Welcome to Gandhara's weekly newsletter. This briefing brings you the best of our reporting from Afghanistan and Pakistan.
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Khan’s Kremlin trip overshadowed by Ukraine
I write about how Pakistani Prime Minister Imran Khan’s long-planned trip to Russia was overshadowed by President Vladimir Putin’s invasion of Ukraine, which began on the day Khan met with the autocratic leader.
Islamabad had hyped the visit as part of its effort to chart a new course in foreign policy by adding Moscow to its allies by cultivating security cooperation on Afghanistan and attracting Kremlin investment for a vital gas pipeline. Pakistan is already a close partner of China even as its economy and military benefit from Western largess.
"It remains an ill-timed visit, which is not necessarily going to get Pakistan into trouble. But the country will have less sympathy in the West," Ayesha Siddiqa, a Pakistan expert at the University of London, told me.
Marvin Weinbaum, the Afghanistan and Pakistan studies director at the Middle East Institute, argued that despite Pakistan's quest for new alliances, it will remain dependent on relations with the West.
“For all that China can do for Pakistan, the country cannot succeed economically and perhaps strategically without also retaining its close ties with the West,” he told me.
Forced confessions under the Taliban
Golnaz Esfandiari recapped Radio Azadi’s reporting about how the Taliban authorities are allegedly forcing women activists to confess on camera that their protests against the hard-line government were instigated by activists outside the country.
This new tactic, which is widely employed by authoritarian regimes against critics and dissidents, follows months of Taliban crackdown on women activists who have challenged the Islamists on the streets, online, and even in protests at their homes.
“If you pay attention to the video, the mental state of the protesting women [shows] that they’re under pressure,” Samira Hamidi, deputy regional director at Amnesty International, told us.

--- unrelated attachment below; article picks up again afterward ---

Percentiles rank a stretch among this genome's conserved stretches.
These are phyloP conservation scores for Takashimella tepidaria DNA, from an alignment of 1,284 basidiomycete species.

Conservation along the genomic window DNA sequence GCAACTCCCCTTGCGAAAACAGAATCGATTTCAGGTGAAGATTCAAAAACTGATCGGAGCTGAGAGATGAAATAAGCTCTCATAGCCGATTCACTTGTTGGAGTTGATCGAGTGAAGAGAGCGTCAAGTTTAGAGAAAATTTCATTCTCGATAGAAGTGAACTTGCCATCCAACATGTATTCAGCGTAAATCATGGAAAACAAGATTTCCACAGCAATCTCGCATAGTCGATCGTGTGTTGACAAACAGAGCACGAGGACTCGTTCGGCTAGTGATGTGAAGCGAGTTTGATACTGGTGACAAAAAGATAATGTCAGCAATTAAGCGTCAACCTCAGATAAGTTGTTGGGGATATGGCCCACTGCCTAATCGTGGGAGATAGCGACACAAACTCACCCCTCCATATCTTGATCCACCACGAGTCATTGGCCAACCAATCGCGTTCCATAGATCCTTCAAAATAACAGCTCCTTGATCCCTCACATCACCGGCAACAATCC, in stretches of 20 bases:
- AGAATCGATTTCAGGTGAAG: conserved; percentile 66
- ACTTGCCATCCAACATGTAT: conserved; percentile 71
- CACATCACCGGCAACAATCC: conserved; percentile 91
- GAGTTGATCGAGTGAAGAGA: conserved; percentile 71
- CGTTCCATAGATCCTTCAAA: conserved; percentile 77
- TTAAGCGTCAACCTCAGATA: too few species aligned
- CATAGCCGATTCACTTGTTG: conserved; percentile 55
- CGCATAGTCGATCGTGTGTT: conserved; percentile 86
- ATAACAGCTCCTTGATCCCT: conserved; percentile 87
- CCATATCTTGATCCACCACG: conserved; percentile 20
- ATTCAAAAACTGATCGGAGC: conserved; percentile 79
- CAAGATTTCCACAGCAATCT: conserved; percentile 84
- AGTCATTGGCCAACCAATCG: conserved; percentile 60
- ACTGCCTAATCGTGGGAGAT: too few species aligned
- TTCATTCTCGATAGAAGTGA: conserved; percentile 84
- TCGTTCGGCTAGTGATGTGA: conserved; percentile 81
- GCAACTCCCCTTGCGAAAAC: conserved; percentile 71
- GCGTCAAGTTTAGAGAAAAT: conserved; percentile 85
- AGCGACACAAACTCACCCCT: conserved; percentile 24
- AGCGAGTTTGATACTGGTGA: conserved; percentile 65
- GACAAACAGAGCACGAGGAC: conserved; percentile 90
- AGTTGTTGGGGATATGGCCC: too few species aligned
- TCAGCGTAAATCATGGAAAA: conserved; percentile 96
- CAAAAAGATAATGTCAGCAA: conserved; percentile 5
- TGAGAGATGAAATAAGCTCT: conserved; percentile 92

Afghan beauty parlors take a hit
I write about how Afghanistan's economic collapse after the Taliban takeover has destroyed the country’s once-thriving beauty salons.
Business owners in Kabul and Herat told us how Taliban persecution and the economic crisis are keeping patrons away.
"We women are terrified of the Taliban and worried about our future," Nida, a salon owner in Kabul, said. "Now, we often wait for just one customer to show up during an entire day," she added. Beauty parlors have lost more than 90 percent of their business since the Taliban seized Kabul in August.
Flogging for alleged adultery
We take you to Uruzgan, where the Taliban whipped a man for alleged adultery this week. The public punishment is part of a Taliban push to return to the draconian public penalties for alleged criminals that characterized its first stint in power from 1996 to 2001.
"The accused was humiliated and I do not think he would be able to live a dignified life like anyone else in society after this," said Sultan Muhammad, an elderly resident of Uruzgan who witnessed the beating in the provincial capital.
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